America is undergoing its greatest culinary crisis since McDonald's discontinued the bacon double cheeseburger.
The problem has been simmering -- or possibly stewing, no one is quite sure -- for several years now. But recently it came to a boil when I attended a luncheon at one of those hotels that serve Pretty Food.
In epicurean parlance, not to mention plain English, Pretty Food is any dish, order, serving, entree or alleged meal that looks better than it tastes.
This means it is served on a plate looking as if it had been designed by either a landscape architect or an interior decorator. Often it is arranged in neat rows or cute patterns that bear a strong resemblance to an aerial view of the New York Botanical Garden.
Maybe that's why Pretty Food is frequently served with a flower. Not on the side or in a little vase, mind you, but on the food itself!
This raises a question that can, at the very least, unnerve the inexperienced modern diner. That question is: Should the flower actually be eaten?
My best guess is that, if it does not contain a swarm of killer bees, or if there is no discernible sign of poison sumac, then, yes, go right ahead. But don't pick your teeth with the stem.
Aside from this, Pretty Food can be distinguished from Real Food in three ways:
*It has no aroma.
*It has no flavor.
*It makes you want to run to the nearest vending machine for a Snickers bar.
That pretty much describes the meal I was served at the aforementioned luncheon. And the worst part was: There was nothing else to eat! It wasn't as if I could order something different. It was either eat it or go hungry.
So I ate it. And went hungry anyway.
The appetizer, which wasn't very appetizing, was chilled cucumber soup with dill. (As in: Dill hell freezes over.) I refused to touch it on the grounds that if I wanted cold soup, I'd buy some Campbell's Curly Noodle and spoon it out of the can.
The entree (a French word meaning "overpriced serving") was, and I am quoting from a little table card here: "Chicken galantine with wild mushroom mousse presented on a symphonie of summer greens accompanied with marinated asparagus."
Naturally, I was a bit apprehensive upon reading this. For one thing, galantine sounds suspiciously like some kind of unpleasant ointment. ("Use doctor-tested Galantine to soothe the painful itching of athlete's foot!") For another, isn't mousse something you put in your hair? And the last part -- "a symphonie of summer greens accompanied with marinated asparagus" -- not only is a felony of spelling and grammar, but sounds like a concert in the park.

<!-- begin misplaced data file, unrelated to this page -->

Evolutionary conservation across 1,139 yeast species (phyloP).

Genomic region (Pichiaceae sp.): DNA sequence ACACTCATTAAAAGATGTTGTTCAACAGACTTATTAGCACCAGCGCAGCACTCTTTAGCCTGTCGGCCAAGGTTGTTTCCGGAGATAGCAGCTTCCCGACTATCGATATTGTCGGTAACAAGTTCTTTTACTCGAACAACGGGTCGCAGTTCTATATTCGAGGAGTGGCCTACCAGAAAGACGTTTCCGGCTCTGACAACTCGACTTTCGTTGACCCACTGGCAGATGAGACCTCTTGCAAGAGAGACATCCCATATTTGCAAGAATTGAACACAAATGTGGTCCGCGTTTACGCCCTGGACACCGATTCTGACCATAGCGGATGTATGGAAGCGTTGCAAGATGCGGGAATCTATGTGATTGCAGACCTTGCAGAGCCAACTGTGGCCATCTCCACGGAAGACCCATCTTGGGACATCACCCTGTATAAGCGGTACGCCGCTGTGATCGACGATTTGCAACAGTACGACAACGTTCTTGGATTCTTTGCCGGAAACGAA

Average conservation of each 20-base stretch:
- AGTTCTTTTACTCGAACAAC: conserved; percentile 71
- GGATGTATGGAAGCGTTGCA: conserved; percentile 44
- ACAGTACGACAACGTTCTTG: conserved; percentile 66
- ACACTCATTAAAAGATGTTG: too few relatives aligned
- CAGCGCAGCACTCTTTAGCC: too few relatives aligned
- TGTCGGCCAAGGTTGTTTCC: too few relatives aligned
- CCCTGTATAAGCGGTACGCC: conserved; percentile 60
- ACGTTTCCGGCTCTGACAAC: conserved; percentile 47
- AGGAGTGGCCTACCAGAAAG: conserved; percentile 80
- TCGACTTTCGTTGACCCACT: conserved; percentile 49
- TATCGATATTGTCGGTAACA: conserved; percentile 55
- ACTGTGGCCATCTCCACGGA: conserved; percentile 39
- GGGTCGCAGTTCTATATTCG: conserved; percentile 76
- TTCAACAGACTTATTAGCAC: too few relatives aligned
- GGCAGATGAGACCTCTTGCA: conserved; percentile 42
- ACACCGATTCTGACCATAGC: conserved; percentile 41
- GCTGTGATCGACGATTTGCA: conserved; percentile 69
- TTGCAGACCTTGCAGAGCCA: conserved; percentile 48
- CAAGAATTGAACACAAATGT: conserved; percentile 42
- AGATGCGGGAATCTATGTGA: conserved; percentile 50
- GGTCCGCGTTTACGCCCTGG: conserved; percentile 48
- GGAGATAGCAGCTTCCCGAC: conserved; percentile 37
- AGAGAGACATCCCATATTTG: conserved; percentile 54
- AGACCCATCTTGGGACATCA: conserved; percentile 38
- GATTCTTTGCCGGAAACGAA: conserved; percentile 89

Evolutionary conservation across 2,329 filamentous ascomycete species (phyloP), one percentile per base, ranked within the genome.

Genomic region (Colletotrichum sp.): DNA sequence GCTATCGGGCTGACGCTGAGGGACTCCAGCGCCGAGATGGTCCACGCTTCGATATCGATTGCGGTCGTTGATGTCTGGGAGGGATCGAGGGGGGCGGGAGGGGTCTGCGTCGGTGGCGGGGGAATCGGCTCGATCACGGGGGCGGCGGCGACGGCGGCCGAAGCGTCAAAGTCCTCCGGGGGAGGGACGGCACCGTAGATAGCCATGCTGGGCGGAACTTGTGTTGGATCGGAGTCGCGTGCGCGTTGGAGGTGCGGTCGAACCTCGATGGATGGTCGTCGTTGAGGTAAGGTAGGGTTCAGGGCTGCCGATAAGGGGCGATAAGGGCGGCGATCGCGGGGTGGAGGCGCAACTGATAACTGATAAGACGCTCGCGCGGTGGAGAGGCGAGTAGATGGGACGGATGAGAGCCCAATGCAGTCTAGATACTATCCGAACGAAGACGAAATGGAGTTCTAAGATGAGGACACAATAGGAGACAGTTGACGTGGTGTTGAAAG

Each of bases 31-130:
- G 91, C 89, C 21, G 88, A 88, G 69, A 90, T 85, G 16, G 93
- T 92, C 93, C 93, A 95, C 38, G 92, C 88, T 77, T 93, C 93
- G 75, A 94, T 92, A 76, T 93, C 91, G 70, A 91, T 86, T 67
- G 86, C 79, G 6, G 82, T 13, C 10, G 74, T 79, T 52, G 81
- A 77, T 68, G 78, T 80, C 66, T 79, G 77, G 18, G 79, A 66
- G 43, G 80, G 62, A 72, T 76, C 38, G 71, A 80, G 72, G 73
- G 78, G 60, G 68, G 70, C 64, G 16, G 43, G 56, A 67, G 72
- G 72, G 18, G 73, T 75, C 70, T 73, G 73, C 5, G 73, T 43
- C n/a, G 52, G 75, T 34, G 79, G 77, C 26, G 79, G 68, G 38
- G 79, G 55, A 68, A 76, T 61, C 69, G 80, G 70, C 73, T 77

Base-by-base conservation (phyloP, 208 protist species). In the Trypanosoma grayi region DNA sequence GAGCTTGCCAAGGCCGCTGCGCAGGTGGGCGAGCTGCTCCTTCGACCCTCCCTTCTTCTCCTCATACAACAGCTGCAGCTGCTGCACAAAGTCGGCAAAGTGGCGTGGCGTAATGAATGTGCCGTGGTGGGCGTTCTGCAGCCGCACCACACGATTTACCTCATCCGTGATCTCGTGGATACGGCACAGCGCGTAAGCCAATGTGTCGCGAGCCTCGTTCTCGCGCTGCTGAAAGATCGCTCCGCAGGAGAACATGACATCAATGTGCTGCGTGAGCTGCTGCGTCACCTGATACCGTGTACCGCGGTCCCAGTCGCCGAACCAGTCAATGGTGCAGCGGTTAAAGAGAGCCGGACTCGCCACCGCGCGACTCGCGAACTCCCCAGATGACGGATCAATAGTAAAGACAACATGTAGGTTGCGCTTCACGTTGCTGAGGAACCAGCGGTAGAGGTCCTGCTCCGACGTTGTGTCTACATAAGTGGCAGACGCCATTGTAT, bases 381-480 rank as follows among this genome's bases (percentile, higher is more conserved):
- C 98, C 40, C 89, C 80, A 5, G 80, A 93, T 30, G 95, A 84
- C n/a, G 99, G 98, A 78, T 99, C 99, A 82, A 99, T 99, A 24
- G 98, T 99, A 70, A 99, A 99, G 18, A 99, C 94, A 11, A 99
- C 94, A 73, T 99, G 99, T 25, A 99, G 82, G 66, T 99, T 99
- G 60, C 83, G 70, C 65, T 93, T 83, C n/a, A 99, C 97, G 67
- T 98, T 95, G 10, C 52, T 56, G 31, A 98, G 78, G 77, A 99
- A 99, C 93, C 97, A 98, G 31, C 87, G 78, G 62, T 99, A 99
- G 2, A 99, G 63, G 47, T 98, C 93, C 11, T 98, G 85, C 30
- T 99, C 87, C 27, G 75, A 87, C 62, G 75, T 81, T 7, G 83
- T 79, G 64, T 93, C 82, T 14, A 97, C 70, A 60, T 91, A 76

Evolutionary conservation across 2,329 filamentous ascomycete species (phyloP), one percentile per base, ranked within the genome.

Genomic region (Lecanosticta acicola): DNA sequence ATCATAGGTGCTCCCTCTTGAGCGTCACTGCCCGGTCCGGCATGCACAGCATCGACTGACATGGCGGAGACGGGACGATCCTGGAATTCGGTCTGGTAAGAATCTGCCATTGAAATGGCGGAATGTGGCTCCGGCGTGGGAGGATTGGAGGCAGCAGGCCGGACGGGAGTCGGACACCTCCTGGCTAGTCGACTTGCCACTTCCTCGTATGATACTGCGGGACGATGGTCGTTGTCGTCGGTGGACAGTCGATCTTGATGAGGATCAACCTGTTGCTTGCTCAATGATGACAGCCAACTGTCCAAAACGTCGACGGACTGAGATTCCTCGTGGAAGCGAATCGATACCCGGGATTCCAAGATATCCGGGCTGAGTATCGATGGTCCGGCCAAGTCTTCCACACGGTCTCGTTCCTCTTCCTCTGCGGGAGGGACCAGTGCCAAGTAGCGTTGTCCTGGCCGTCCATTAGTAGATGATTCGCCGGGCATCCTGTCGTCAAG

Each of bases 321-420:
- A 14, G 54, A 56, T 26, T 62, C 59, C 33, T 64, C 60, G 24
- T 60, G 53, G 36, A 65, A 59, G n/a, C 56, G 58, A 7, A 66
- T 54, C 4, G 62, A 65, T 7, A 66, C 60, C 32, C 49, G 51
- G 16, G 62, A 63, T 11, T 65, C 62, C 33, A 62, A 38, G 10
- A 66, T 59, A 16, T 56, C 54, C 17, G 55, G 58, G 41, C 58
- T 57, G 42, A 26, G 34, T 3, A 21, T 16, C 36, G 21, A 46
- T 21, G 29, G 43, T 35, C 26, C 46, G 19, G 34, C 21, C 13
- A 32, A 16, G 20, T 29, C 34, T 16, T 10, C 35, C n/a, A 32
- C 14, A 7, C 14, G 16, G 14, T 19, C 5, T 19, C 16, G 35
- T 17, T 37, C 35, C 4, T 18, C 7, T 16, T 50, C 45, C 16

The dish turned out to be three pieces of cold gray meat the size of subway tokens surrounded by a forest of bloodshot lettuce and a couple of shiny green twigs.
With a flower, of course.
The guests at my table stared briefly at their plates, then looked incredulously at each other, as if to say: "This is it???"
Sadly, it was. Hunger being more powerful than incredulity, however, we all tentatively poked forks at our lunch. Whereupon someone (probably me) said: "Are you supposed to eat the flower?"
This raised considerable debate, inasmuch as some flowers (like mine) were yellow, some were pink and others were white. Since the yellow flower clashed with my jacket, I couldn't very well wear it in my lapel. Neither could I bring myself to eat it, despite no evidence of killer bees or poison sumac. So I dropped it in my water glass.
Then I sat there trying to envision the scene as the hotel manager interviewed applicants for the chef's job:
Manager: Do you know anything about preparing food?
Applicant: No, but I used to do flower arrangements.
Manager: When can you start?
Ten minutes later, the Pretty Food was gone and my stomach was still growling. This would have been embarrassing except that everyone else in the room had the same problem, which accounted for a small seismic disturbance that rattled the chandelier.
When the luncheon was over, I rushed back to the office and headed for the vending machine to get a Snickers bar. Next time, I think I'll go to McDonald's.